Cleveland-Marshall College of law and the Vleveland State Law Review are proud to host Professor Lawrence Lessig from Harvard University on April 17, 2015. Professor lessig will be giving an address titled "How Money (in politics) Matters." The Cleveland State law Review would like to tie in Professor lessig`s talk with scholarly debate concerning the effects of money in politics, and in particular, the effects of Citizens United v. FEC.
We are soliciting presenters to participate in our symposium prior to Professor Lessig`s keynote address
POVERTY LAW: ACADEMIC ACTIVISM
SEATTLE UNIVERSITY SCHOOL OF LAW
Call for Proposals:
We invite proposals for presentations at a Spring 2016 conference, “Poverty Law: Academic
Activism” to be held on Feb. 19-20, 2016, hosted by Seattle University School of Law. The
conference will focus on the connection between academics and activism, broadly understood. Just
as “poverty law” is a broad category that includes everything from welfare and education programs
Ex Ante 126 18 GREEN BAG 2D CALL FOR PAPERS: THE BEST OF THE MOST/LEAST, BEST/WORST, ETC./ETC. OF THE U.S. SUPREME COURT e invite submissions for our fourth micro-symposium, to be published in the Green Bag and the Journal of Law. Theme: The Top Ten Rankings of the Supreme Court. This is inspired, obviously, by Rick Hasen’s The Most Sarcastic Justice (see page 215 below), and Jay Wexler’s “Laugh Track” studies (see, e.g., 9 GREEN BAG 2D 59 (2005)).
Attempts by national regulators to give their regulatory standards extra-territorial effect
beyond their own borders have become increasingly popular in fields as diverse as banking,
securities and derivatives regulation. The attractiveness of extra-territorial regulation for
policy-makers is obvious: in a world still reeling from the 2008 financial crisis, regulators can
export policy preferences unilaterally while preventing some of the most malicious forms of
regulatory arbitrage that can undermine their effectiveness.
Why do so many students find Civil Procedure so difficult — and different from other first-year courses? With these quandaries in mind, The Pedagogy of Procedure panel will explore teaching strategies designed to deepen students’ understanding of the doctrine, to animate the classroom learning environment, and to truly engage students through the use of intentional and innovative pedagogy. Our panelists will spotlight course topics typically covered in Civil Procedure that tend to be particularly challenging for students, e.g., pleading requirements, Rule 12(b)(6) dismis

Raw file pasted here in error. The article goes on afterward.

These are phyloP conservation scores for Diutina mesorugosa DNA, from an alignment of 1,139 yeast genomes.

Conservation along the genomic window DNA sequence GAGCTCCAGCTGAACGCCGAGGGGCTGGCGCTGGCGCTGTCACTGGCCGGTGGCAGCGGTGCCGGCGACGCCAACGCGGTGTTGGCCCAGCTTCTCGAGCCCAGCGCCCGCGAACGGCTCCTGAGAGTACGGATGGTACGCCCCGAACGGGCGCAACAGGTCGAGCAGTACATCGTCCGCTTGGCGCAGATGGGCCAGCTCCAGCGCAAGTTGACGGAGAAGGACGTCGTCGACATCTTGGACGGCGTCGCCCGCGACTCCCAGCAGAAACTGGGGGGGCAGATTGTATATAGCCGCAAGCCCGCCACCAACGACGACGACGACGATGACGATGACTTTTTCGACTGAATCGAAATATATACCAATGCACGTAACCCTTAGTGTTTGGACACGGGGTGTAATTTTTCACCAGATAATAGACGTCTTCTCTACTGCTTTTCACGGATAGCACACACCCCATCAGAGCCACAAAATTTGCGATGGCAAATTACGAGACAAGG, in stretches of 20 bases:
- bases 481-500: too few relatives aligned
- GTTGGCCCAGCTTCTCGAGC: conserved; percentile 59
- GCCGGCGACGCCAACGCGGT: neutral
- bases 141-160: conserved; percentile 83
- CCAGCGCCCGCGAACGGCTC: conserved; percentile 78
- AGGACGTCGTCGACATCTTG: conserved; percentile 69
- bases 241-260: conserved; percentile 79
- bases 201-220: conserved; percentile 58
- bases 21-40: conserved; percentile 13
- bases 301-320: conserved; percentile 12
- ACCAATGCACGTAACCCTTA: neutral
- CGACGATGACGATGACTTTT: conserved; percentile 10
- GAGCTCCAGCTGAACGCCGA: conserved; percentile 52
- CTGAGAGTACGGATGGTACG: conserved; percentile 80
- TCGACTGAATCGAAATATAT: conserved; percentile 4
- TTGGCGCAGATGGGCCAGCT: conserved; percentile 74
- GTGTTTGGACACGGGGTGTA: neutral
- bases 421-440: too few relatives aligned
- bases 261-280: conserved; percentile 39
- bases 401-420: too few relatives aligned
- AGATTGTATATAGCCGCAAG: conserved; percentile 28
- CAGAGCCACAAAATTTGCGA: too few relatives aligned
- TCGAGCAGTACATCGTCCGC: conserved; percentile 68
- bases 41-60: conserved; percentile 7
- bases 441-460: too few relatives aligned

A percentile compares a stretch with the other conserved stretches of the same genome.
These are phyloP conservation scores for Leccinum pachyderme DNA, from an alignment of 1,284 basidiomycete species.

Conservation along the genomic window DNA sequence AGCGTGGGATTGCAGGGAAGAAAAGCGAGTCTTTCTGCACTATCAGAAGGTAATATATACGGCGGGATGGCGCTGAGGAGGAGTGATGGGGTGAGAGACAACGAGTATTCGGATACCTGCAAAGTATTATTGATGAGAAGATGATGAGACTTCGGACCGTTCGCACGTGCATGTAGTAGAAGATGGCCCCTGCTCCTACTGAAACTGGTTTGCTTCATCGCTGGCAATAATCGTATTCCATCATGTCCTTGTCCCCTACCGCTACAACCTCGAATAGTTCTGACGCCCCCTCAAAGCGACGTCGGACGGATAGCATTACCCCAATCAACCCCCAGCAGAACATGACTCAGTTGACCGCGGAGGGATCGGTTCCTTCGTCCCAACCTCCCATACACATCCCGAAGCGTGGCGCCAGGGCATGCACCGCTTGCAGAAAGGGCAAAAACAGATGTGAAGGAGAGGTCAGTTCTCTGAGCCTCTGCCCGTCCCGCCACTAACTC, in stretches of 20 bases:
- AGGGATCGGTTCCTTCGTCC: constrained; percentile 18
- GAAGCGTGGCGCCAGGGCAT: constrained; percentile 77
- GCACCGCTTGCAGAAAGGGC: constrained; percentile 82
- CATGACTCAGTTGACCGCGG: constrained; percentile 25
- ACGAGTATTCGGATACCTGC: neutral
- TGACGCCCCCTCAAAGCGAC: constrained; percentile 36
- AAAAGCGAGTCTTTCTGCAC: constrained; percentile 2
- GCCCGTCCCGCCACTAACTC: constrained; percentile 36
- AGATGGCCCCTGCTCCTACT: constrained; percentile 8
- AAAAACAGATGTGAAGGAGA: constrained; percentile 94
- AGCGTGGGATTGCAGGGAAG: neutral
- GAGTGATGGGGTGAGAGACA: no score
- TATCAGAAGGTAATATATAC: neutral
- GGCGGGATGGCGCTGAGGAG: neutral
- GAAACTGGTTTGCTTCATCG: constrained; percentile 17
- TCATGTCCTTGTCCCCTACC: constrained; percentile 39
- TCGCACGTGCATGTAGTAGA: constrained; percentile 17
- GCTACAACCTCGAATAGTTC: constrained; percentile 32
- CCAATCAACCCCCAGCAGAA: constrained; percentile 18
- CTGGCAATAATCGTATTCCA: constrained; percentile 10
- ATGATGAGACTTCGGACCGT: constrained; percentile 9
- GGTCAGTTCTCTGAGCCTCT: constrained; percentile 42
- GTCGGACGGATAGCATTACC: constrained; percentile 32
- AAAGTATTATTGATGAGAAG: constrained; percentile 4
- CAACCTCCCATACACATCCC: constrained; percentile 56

Research into social dilemmas is a cornerstone in the social sciences. The defining characteristic of such dilemmas is that mutual cooperation among the actors involved is efficient but that, unless adequate institutions are in place or actors have social preferences, deviating from cooperation is rational from the individual viewpoint. As a consequence of this incentive to free ride, transactions are not undertaken and economies grow by less than their full potential.
We invite proposals for presentations at a Spring 2016 conference, “Poverty Law: AcademicActivism” to be held on Feb. 19-20, 2016, hosted by Seattle University School of Law. Theconference will focus on the connection between academics and activism, broadly understood. Just as “poverty law” is a broad category that includes everything from welfare and education programs to immigration and tax policy, so too, “academic activism” includes a wide range of activities.
The Center for the Study of Written Advocacy of the University of Wyoming College of Law and the Department of Psychology of the University of Wyoming invite proposals for presentations at the first Psychology of Persuasion Conference, to be held September 18-19, 2015 at the University of Wyoming College of Law in Laramie, Wyoming.
43rd Research Conference on Communications, Information and Internet Policy Capitol Hill event:and Graduate Student Consortium September 24, 2015
TPRC43 Conference: September 25-27, 2015, George Mason University School of Law, Arlington, VA